At the 5.5-mile mark on this route, you’ll go under a very modern looking bridge called the Wilson Creek Bridge (also known as Smart Road Bridge).

At 175 feet tall, it’s the second tallest bridge in Virginia. This engineering marvel spans 1,985 feet across and is the highest span bridge in Virginia.

You cannot cross this bridge in a car, on a bike or on foot. This is Virginia’s Smart Road, a research facility used to evaluate transportation-related technology.

#5: Deli Mart

Deli Mart in Christiansburg

Ordinarily, I wouldn’t call out a Deli Mart as a must-stop, but the Deli Mart is literally right on this bicycling route on Lusters Gate Road.

There are no busy streets to cross. It’s the perfect spot to stop for a snack or a drink. Picnic tables out front allow you to sit and revel in mountain views.

#6: Bucolic Farms

Hickory Hill Farm

Continue on and you’ll bike through a tunnel, then adjacent to pastoral farms with wildly scenic views, including Hickory Hill Farm and Berakah Farm.

The views of the rising mountains behind the farmland are equally stunning. Plan to stop a few times on the way to snap photos for the memories.

#7: McDonalds Mill

McDonalds Mill
Photo Credit: Wikimedia Commons

Near the end of this stretch of bicycle route is McDonalds Mill, a historic mill that sits in the Catawba Valley.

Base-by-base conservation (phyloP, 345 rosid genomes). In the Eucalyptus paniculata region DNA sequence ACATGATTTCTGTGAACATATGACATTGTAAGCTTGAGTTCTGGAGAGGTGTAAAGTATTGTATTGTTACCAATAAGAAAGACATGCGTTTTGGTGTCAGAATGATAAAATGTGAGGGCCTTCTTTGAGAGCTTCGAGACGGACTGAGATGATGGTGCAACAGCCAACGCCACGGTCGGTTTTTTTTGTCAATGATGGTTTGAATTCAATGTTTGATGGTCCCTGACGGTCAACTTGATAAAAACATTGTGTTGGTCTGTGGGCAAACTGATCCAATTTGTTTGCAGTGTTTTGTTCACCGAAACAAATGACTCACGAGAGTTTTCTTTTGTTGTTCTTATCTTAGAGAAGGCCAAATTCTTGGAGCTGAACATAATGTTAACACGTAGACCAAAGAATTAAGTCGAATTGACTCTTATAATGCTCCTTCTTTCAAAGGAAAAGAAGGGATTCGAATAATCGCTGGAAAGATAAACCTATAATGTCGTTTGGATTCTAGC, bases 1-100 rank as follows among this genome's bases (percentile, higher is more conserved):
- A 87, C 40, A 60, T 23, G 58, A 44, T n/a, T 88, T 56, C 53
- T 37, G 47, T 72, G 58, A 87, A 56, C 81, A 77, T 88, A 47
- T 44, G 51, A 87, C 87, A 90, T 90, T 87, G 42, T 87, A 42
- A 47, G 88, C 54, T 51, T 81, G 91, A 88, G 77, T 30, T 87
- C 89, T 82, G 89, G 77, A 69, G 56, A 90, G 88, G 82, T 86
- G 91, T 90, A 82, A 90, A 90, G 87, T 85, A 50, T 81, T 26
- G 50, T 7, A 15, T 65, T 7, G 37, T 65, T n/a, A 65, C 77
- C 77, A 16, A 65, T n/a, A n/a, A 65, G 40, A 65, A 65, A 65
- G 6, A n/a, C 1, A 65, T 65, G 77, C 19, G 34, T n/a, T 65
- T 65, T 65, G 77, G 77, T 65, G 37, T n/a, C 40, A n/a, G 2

It’s said to have been the first water powered mill approved for operation in Montgomery County. It is easy to miss, so keep your eyes open as you cycle.

#8: Montgomery Museum of Art & History

Montgomery Museum of Art & History
Photo Credit: Whitescarver Photography, LLC / Montgomery Museum of Art & History

The Montgomery Museum of Art & History is less than 1.5 miles from U.S. Bicycle Route 76 in Christiansburg. Be forewarned, however, it’s a hilly ride.

This cultural history museum on Main Street features rotating art exhibits by regional artists. The former location on Pepper Street also has lovely gardens.

#9: Christiansburg Recreation Center

Bike Pump at Christiansburg Rec Center

The Christiansburg Recreation Center has what the town calls an “emergency repair station” for your bike.

This tool in front of the recreation center features a bike pump, tools to repair your bike, like a multi-use tool, and a rack to place your bike on as you work.

#10: Huckleberry Trail

Huckleberry Trail Access Point in Christiansburg, Virginia

Adjacent to the Christiansburg Recreation Center is an access point to the Huckleberry Trail, a 15-mile paved biking and walking trail in Christiansburg.

If you’re looking for a car-free path to ride your bike, this is the place. This rail-trail also connects with other trails, like those at Coal Mining Heritage Park.

Wrap-Up Notes

This 19-mile stretch of the TransAmerica Bike Trail is quiet and scenic, but stay alert as the roads are windy and there are a few blind corners.

You would also be wise to wear bright colors, ditch the AirPods and have a flashing light on the front and back of your bicycle.

USBR 76 Sign

There are some areas of this route – though on back roads – that are very narrow and that have guard rails on either side.

If you need to get your bike checked out ahead of you ride, there are several bike shops in nearby Blacksburg, including Hokie Bike Hub and HokieSpokes.

Disclosure: This post was sponsored by Blacksburg-Christiansburg-Montgomery County Regional Tourism. However, all views and opinions expressed here are my own.